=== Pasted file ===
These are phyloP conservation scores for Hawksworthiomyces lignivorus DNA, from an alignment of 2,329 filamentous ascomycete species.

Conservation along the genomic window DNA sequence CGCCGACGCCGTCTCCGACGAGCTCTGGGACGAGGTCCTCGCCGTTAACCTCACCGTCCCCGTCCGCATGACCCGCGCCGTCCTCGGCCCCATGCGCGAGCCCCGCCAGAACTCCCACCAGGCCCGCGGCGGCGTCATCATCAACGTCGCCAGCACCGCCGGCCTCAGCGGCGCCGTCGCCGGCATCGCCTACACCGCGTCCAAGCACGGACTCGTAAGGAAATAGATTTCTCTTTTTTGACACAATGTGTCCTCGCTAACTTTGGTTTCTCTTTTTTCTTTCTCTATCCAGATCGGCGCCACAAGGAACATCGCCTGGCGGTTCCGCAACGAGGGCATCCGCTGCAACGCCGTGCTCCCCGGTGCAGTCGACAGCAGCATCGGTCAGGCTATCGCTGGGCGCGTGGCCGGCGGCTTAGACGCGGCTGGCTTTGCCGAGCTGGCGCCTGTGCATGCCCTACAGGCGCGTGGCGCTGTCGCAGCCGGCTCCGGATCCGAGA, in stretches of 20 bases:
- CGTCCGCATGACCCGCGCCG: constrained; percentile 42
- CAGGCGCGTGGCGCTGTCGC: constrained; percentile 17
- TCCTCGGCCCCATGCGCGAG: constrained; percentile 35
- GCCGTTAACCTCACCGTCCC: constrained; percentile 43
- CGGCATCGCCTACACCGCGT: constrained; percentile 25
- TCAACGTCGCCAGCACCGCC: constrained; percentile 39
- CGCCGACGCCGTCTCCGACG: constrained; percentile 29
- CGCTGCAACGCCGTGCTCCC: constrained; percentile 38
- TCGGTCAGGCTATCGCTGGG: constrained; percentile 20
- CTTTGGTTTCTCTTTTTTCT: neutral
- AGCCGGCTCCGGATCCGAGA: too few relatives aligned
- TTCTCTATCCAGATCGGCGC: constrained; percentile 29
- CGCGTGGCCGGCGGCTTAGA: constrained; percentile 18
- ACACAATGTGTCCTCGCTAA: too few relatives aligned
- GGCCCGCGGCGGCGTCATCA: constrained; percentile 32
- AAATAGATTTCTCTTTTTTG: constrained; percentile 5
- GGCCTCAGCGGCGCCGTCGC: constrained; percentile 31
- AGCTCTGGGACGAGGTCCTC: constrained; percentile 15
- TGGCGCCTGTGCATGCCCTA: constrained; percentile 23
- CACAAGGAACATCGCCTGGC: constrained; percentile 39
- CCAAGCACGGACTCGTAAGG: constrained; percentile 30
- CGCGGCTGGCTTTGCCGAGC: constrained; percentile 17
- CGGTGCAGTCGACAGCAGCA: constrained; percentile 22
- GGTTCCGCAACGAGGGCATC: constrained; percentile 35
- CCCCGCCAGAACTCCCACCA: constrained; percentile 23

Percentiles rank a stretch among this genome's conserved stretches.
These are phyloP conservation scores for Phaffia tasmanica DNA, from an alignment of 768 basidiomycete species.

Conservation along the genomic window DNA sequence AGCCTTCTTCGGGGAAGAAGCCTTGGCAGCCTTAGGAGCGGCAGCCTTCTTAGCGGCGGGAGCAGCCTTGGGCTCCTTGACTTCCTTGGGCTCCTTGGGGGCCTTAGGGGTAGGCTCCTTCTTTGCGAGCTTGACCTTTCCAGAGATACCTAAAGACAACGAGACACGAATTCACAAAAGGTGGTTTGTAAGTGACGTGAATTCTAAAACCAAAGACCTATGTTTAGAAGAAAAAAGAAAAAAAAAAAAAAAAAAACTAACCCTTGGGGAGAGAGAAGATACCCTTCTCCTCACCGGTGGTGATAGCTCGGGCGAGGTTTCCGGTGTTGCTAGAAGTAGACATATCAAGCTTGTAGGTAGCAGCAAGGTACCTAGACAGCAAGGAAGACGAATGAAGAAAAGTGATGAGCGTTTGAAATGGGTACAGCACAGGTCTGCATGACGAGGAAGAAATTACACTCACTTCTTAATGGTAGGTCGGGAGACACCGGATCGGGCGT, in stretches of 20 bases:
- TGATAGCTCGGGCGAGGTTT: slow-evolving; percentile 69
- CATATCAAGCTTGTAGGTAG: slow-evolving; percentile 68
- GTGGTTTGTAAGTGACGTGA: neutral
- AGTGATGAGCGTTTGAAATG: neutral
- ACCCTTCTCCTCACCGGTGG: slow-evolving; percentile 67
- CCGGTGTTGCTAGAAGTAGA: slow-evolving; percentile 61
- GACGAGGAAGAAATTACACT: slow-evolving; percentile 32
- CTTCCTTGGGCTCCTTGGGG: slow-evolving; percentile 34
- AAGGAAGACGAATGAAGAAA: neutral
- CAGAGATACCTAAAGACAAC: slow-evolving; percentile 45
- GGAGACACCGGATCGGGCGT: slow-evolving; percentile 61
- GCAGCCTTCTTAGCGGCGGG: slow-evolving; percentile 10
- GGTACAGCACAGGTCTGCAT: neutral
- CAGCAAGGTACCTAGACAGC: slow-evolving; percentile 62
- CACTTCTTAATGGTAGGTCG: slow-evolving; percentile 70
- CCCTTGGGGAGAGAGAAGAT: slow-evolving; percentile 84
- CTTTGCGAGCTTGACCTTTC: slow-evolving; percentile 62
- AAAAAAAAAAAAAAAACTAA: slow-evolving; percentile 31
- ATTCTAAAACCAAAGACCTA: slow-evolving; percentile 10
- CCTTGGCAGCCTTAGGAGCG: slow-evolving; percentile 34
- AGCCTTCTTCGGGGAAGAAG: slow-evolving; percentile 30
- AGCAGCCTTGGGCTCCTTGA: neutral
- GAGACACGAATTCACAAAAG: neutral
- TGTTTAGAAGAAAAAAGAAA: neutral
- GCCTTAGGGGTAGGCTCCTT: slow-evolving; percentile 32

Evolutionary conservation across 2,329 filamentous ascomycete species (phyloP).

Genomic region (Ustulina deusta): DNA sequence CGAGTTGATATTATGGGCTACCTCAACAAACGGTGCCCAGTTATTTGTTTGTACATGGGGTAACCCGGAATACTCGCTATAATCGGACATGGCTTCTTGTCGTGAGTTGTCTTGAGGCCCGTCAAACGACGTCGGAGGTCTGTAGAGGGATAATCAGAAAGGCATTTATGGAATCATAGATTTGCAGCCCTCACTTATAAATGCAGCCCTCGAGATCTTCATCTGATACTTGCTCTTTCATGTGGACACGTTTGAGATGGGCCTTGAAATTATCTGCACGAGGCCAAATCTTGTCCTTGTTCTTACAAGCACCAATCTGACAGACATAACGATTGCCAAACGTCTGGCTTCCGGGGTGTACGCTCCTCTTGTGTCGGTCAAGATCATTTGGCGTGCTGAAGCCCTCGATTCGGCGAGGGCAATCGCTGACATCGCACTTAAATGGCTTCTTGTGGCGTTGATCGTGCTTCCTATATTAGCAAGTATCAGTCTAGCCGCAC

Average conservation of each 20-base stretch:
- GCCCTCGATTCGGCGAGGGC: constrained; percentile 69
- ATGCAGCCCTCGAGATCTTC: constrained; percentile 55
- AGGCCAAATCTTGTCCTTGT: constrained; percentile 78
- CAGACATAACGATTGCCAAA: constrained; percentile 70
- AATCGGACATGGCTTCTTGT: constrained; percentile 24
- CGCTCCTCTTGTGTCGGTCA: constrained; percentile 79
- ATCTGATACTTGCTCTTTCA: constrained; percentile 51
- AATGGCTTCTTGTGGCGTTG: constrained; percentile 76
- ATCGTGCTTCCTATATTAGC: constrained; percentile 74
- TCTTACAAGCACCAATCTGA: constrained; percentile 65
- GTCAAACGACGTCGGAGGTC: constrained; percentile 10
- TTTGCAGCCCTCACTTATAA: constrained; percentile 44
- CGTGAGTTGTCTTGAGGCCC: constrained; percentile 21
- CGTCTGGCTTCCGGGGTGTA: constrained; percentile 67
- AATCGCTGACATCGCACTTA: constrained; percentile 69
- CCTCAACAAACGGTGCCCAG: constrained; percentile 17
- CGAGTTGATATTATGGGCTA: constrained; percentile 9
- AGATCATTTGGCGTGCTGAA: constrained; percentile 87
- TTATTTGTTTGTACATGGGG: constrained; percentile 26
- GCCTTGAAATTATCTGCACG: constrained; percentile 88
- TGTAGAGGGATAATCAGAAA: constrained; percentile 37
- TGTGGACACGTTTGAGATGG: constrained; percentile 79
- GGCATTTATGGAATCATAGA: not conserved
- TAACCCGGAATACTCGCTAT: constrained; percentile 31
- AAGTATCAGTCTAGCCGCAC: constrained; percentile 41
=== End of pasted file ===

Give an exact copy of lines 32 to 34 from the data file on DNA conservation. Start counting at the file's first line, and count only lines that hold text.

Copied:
- CATATCAAGCTTGTAGGTAG: slow-evolving; percentile 68
- GTGGTTTGTAAGTGACGTGA: neutral
- AGTGATGAGCGTTTGAAATG: neutral